Here, the Core i7-3770K outperformed its predecessor by 45 percent, completing the task in 1 min 37 secs compared to the 2 mins 21 secs of the Core i7-2700K. This is a clear indicator of the improved performance of the new graphics engine found in Ivy Bridge.

Intel Ivy Bridge: Gaming

Intel's integrated graphics aren't really powerful enough for the gaming enthusiast, but the new Intel HD 4000 graphics do deliver a significant improvement. It allows more challenging games to be played smoothly and with better graphics.

We ran our Crysis benchmark at 1280x720 resolution, and measured a 15.2 percent performance boost in low-quality mode. This increased to an impressive 36 percent when we stepped up to medium quality.

Ivy Bridge Crysis Performance

Intel Ivy Bridge: Power consumption

We also measured system power consumption with each of the chips installed, first with the system idle and then when running the aforementioned CyberLink MediaEspresso test.

There's not much to be gained when the PC is idle, but the average power consumption dropped from 58W for Sandy Bridge to 55W for Ivy Bridge.

Once the processors are put under load, the advantages of the 22nm process and Tri-Gate technology come to the fore. We measured an average power consumption of 142W for Sandy Bridge and 113W for Ivy Bridge. It's important to keep in mind that the Ivy Bridge processor achieves this lower power consumption while simultaneously performing the task 45 percent faster.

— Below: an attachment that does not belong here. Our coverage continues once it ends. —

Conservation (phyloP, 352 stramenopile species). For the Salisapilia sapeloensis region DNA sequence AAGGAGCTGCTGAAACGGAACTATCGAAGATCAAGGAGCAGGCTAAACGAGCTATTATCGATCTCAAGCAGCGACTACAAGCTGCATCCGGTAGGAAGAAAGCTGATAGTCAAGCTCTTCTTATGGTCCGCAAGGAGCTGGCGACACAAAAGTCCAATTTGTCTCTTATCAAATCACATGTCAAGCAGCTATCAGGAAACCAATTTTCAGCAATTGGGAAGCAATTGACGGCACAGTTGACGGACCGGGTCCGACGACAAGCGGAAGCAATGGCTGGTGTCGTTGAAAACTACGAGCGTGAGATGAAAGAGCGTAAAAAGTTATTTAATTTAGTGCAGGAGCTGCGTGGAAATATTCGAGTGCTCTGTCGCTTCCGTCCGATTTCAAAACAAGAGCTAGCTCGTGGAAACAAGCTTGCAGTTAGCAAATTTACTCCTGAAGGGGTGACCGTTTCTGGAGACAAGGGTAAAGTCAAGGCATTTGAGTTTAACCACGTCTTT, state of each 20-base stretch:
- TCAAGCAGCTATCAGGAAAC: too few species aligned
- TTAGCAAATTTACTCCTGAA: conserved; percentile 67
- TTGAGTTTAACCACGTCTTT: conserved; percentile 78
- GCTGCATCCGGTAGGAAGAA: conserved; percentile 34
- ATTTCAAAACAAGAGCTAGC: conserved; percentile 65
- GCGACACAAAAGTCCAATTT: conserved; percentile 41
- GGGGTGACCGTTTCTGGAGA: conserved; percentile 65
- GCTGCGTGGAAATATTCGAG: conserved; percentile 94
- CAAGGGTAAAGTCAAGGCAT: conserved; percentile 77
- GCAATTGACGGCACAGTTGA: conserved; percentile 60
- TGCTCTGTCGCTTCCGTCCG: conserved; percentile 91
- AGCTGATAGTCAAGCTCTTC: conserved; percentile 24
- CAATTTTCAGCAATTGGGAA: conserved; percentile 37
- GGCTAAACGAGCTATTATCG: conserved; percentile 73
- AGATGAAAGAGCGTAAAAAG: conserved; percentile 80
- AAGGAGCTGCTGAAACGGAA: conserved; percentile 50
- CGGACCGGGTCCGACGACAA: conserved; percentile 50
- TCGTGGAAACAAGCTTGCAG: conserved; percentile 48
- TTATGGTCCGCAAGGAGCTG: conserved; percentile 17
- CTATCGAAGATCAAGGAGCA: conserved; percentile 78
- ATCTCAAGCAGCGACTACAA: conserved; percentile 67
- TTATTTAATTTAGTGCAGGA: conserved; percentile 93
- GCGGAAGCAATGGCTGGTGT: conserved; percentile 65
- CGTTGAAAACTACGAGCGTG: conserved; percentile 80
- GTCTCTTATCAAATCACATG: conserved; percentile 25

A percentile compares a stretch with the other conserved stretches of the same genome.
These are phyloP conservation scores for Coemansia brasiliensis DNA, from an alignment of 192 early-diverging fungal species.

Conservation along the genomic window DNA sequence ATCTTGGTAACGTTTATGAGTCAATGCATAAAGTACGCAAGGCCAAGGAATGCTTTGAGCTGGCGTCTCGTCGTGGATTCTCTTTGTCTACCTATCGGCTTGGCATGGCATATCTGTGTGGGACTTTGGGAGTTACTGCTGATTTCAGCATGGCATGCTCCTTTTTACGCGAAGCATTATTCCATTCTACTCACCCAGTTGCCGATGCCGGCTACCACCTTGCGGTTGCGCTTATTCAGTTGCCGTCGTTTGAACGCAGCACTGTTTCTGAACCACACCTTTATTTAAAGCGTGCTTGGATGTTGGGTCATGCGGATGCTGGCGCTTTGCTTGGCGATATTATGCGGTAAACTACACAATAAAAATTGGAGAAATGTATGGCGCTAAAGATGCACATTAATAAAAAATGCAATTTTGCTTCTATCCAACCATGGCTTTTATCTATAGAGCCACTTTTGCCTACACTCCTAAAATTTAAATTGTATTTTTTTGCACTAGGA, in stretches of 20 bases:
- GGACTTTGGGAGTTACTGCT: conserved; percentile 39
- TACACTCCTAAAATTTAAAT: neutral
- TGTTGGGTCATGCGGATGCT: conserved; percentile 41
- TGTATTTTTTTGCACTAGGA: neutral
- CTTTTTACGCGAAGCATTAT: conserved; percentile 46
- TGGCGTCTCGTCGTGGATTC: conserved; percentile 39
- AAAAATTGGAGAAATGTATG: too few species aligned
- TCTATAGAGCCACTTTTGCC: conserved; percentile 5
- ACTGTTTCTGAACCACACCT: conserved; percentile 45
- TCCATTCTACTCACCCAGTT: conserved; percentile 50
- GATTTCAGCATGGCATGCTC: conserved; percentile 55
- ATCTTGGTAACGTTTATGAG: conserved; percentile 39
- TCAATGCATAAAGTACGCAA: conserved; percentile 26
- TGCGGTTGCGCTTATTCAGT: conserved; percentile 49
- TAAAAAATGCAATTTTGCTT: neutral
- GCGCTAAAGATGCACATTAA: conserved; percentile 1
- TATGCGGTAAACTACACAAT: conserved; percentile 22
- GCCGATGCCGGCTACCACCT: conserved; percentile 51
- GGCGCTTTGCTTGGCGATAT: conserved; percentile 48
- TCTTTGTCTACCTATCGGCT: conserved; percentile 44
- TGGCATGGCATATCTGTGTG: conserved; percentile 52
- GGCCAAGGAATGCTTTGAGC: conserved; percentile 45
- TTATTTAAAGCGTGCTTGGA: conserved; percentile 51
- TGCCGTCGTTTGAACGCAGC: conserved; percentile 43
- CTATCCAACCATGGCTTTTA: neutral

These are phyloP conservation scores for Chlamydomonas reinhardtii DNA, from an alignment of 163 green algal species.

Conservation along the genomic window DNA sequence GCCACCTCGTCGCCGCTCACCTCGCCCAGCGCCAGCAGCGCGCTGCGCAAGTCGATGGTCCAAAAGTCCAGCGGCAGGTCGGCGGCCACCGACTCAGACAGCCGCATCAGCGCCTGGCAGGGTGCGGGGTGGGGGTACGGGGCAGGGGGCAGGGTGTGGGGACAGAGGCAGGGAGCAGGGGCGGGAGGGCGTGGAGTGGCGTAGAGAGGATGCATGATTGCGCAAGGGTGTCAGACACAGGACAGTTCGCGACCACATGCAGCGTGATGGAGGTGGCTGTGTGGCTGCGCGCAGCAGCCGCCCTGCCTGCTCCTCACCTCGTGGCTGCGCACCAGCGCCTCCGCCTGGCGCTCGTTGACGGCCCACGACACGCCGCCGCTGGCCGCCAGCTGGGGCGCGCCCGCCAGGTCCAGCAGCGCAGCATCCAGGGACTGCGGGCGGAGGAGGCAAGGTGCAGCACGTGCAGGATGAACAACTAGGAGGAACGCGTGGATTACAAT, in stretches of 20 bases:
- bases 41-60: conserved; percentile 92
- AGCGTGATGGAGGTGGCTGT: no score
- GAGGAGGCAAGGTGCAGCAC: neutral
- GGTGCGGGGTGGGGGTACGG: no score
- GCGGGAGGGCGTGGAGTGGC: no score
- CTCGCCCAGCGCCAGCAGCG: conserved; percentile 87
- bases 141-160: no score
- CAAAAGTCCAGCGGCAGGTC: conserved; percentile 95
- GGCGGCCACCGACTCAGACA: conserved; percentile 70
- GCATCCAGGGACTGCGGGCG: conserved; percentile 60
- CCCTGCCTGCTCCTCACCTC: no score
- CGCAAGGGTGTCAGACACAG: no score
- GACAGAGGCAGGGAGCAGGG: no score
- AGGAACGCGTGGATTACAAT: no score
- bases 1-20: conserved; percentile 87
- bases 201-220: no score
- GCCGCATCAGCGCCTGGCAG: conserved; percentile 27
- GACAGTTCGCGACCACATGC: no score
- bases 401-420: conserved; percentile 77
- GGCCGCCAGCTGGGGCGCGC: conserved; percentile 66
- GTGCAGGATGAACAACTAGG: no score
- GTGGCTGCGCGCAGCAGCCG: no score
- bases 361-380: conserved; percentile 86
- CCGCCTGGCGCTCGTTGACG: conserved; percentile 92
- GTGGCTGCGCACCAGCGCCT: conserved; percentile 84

Ivy bridge Power Consumption

Read our first Ivy Bridge PC review.

WorldBench 6 breakdown    i7-2700K    i7-3770K
Overall score    195    200
Adobe Photoshop CS2    213    208
Autodesk 3ds max (DirectX)    267    262
Autodesk 3ds max (rendering)    178    168
Firefox 2.0    141    133
Microsoft Office 2003 with SP1    293    293
Windows Media Encoder 9.0    130    126
Multitasking: Firefox and WME    159    153
Nero 7 Ultra Edition    92    92
Roxio VideoWave Movie Creator 1.5    147    142
WinZip Computing WinZip 10.0    135    135

Intel Core i7-3770K: Specs

  • Intel third-generation Core processor
  • quad-core
  • 3.5GHz (Turbo Boost to 3.9GHz)
  • 22nm manufacturing process
  • DirectX 11.0
  • HiDPI
  • Intel third-generation Core processor
  • quad-core
  • 3.5GHz (Turbo Boost to 3.9GHz)
  • 22nm manufacturing process
  • DirectX 11.0
  • HiDPI


Ivy Bridge is most certainly a improvement over its predecessor. And with prices expected to be around the same as those of their Sandy Bridge counterparts, these new chips are definitely worth seeking out. Graphics performance sees the more impressive boost, even if the results are still behind what can be achieved with existing integrated graphics solutions from AMD – albeit with significantly lower application performance. Sandy Bridge owners need not worry too much, since the performance gains are not huge – but if you do want to upgrade, you may be able to do so without replacing your existing motherboard. Overclockers may benefit most from this type of upgrade, thanks to the lower power requirements of the Ivy Bridge architecture. The greatest benefits of all are sure to be felt in the mobile-optimised processors in laptops, which should benefit from improved battery life and graphics.